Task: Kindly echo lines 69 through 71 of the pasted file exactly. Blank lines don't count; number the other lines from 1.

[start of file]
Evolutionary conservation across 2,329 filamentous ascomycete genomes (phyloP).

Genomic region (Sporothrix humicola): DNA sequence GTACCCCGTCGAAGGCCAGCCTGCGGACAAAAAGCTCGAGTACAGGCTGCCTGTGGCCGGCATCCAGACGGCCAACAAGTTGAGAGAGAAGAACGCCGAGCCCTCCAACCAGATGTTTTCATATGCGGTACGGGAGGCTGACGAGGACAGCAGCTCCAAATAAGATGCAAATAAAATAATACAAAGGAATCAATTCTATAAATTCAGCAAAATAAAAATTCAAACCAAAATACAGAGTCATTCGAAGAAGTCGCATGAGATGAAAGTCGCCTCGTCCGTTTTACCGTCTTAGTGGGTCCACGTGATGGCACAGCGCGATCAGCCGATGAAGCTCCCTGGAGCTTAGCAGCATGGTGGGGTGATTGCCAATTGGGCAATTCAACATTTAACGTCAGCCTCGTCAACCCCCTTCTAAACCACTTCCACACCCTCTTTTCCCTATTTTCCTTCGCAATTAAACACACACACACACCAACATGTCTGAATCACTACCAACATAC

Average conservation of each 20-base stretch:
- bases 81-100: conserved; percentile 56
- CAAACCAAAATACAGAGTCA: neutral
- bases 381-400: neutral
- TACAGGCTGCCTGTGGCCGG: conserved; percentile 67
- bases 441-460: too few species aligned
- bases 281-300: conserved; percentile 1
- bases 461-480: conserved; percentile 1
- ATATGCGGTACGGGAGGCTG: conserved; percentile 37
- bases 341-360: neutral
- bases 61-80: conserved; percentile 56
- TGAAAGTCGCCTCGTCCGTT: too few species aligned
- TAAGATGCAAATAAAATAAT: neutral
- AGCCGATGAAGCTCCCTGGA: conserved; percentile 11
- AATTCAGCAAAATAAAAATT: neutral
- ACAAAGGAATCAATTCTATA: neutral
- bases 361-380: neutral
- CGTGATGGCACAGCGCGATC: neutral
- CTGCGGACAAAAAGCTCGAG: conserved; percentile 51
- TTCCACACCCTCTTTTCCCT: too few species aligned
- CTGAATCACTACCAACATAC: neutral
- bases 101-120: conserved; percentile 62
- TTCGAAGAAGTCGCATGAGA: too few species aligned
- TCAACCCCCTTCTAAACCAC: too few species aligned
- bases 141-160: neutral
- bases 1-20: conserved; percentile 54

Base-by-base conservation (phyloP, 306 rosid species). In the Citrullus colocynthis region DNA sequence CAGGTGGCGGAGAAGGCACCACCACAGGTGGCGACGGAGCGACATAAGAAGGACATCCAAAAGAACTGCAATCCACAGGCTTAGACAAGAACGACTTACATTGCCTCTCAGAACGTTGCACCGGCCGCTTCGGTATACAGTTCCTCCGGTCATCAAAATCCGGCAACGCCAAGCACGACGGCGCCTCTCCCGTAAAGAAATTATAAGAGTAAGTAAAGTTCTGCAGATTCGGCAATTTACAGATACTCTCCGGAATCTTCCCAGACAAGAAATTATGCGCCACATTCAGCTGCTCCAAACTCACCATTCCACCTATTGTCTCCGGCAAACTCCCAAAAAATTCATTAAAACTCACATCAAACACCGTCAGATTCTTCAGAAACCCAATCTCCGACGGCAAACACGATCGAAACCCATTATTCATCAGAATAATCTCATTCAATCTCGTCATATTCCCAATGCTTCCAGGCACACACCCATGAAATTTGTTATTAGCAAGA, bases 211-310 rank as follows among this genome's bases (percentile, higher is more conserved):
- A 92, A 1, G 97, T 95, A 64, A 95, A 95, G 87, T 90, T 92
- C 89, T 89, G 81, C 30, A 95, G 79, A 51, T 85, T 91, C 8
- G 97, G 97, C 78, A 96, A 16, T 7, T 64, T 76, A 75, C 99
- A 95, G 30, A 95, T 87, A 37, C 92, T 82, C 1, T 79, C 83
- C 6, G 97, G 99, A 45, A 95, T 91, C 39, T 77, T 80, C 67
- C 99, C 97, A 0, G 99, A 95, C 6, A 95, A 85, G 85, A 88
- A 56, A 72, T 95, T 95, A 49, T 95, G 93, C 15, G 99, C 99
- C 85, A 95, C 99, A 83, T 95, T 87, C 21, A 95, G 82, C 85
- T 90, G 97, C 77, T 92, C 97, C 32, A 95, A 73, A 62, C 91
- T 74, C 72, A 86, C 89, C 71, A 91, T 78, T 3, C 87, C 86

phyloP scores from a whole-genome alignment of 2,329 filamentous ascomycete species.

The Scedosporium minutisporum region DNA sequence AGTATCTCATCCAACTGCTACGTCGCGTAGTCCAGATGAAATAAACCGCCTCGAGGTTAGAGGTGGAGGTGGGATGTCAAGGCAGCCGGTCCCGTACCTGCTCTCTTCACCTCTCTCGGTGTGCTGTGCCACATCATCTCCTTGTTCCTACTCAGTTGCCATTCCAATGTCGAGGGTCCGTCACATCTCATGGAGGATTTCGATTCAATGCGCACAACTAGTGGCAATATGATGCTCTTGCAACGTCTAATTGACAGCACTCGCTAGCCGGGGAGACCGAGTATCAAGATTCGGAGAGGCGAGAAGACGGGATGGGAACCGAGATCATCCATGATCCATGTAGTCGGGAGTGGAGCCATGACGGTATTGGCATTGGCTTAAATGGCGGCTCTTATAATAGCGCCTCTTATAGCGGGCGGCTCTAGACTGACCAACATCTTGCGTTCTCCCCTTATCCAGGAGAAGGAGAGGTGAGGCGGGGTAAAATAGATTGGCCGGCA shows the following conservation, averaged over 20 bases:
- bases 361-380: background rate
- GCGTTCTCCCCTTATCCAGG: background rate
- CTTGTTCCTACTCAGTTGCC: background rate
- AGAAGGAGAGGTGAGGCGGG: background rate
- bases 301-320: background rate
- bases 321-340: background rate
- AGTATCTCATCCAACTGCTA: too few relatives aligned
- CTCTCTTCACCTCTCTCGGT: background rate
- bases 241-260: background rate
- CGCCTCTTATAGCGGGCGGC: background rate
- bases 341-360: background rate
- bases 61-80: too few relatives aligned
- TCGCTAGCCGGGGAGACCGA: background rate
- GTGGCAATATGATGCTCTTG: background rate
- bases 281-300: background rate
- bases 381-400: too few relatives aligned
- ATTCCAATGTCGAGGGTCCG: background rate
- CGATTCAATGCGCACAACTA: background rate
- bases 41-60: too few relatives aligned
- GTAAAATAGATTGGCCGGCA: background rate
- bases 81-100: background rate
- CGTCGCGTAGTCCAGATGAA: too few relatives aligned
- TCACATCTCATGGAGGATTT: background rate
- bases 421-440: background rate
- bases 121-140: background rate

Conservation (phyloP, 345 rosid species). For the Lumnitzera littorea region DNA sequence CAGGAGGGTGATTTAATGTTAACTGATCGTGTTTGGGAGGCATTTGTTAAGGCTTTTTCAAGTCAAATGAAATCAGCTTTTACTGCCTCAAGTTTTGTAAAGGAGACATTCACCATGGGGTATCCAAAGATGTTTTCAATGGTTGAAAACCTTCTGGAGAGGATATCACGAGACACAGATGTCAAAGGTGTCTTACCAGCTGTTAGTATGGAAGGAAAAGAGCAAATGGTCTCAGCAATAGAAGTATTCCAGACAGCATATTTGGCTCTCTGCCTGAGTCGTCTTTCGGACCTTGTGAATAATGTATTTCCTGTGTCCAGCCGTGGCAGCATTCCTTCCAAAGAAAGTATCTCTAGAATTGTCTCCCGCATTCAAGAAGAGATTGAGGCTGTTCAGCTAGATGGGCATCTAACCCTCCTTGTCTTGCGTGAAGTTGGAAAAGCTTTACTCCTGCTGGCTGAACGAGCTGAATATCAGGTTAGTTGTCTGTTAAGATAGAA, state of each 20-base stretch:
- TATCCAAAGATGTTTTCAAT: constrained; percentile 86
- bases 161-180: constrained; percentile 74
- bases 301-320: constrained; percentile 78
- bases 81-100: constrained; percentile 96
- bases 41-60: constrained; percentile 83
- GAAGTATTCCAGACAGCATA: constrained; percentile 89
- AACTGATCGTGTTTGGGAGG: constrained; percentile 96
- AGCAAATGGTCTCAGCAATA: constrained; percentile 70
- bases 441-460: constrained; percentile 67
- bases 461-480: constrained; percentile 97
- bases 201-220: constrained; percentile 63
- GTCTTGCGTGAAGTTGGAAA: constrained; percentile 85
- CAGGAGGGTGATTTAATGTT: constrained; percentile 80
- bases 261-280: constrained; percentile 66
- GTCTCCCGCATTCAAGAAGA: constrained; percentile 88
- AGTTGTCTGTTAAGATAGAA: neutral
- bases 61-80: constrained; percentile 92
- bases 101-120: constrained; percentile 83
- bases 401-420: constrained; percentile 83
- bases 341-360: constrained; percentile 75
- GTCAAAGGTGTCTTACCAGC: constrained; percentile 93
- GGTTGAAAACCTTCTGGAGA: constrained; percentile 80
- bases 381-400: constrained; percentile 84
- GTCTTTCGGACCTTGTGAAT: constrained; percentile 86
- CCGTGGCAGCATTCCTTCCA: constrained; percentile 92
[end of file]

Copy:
- bases 161-180: constrained; percentile 74
- bases 301-320: constrained; percentile 78
- bases 81-100: constrained; percentile 96